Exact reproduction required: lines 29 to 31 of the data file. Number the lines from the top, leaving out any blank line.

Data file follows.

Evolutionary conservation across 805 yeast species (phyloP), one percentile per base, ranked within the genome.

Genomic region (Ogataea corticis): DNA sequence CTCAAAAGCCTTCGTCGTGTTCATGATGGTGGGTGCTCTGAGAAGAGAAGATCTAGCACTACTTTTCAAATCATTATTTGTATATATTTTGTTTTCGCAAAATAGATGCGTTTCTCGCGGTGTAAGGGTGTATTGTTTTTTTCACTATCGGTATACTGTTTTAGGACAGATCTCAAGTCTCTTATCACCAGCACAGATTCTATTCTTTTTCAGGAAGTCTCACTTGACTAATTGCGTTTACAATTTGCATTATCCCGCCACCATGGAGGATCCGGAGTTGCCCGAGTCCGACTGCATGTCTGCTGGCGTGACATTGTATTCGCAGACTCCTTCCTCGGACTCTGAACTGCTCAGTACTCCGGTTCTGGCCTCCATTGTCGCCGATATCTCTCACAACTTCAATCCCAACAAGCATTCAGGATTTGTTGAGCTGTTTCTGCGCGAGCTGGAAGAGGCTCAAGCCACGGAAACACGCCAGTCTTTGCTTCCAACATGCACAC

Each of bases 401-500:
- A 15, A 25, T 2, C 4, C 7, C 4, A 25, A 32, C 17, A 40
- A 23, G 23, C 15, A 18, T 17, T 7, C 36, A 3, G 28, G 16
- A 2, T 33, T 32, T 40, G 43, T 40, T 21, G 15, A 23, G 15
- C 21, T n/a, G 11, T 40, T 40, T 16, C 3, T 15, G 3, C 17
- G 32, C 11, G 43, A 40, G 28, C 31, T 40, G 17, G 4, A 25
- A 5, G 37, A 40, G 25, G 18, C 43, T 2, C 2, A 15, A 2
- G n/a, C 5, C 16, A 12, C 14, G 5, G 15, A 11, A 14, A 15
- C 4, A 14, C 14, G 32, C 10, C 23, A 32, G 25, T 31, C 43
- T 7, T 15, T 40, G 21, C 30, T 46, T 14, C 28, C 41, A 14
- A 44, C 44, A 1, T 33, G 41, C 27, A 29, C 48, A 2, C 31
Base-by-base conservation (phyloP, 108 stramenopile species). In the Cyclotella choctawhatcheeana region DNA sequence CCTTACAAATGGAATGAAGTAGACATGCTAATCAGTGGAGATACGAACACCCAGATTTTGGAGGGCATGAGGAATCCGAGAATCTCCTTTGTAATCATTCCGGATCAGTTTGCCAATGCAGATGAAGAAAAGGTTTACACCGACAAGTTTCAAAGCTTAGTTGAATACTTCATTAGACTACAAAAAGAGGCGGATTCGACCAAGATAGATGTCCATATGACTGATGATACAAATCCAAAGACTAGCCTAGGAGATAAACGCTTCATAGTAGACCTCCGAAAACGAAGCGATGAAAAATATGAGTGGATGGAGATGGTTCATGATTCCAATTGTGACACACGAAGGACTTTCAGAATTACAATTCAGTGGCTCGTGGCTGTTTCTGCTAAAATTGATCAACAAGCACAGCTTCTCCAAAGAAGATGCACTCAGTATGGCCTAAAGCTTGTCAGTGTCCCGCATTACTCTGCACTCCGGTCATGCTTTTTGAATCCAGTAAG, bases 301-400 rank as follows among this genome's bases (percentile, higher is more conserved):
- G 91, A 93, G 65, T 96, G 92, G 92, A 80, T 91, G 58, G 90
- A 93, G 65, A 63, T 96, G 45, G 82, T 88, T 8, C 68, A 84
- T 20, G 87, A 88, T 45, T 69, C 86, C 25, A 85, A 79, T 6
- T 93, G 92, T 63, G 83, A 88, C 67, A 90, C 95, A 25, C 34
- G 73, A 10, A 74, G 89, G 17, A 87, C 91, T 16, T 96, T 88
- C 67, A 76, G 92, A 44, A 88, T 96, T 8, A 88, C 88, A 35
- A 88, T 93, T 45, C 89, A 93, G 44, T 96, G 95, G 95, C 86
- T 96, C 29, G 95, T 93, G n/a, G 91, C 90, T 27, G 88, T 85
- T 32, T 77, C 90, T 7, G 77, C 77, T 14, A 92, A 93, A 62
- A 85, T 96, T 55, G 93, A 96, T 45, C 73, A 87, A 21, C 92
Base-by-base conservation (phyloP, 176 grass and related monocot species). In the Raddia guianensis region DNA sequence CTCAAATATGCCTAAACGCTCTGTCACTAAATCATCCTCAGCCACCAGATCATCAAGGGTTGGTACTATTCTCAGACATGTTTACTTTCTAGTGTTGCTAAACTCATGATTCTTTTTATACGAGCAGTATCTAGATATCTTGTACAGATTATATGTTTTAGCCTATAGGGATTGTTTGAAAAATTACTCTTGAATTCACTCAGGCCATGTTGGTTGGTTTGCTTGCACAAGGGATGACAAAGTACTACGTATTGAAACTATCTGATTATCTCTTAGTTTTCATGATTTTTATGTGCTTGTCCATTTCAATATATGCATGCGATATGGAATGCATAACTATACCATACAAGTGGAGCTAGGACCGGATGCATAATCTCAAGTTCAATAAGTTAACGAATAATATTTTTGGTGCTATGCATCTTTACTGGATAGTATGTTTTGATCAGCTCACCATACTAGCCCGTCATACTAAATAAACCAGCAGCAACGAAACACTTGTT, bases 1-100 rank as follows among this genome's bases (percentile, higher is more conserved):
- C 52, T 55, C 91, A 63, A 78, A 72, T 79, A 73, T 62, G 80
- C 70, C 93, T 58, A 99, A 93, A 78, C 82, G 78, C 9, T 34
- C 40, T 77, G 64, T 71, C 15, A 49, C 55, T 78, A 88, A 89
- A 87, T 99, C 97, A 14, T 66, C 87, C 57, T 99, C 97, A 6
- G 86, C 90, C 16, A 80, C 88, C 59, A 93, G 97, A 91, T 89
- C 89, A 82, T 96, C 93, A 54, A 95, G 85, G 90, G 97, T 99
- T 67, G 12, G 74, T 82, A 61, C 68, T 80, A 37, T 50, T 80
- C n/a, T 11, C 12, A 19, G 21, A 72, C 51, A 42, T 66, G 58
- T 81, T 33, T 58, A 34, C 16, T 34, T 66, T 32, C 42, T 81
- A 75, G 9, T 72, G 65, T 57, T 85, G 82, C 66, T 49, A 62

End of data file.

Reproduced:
- A 87, T 99, C 97, A 14, T 66, C 87, C 57, T 99, C 97, A 6
- G 86, C 90, C 16, A 80, C 88, C 59, A 93, G 97, A 91, T 89
- C 89, A 82, T 96, C 93, A 54, A 95, G 85, G 90, G 97, T 99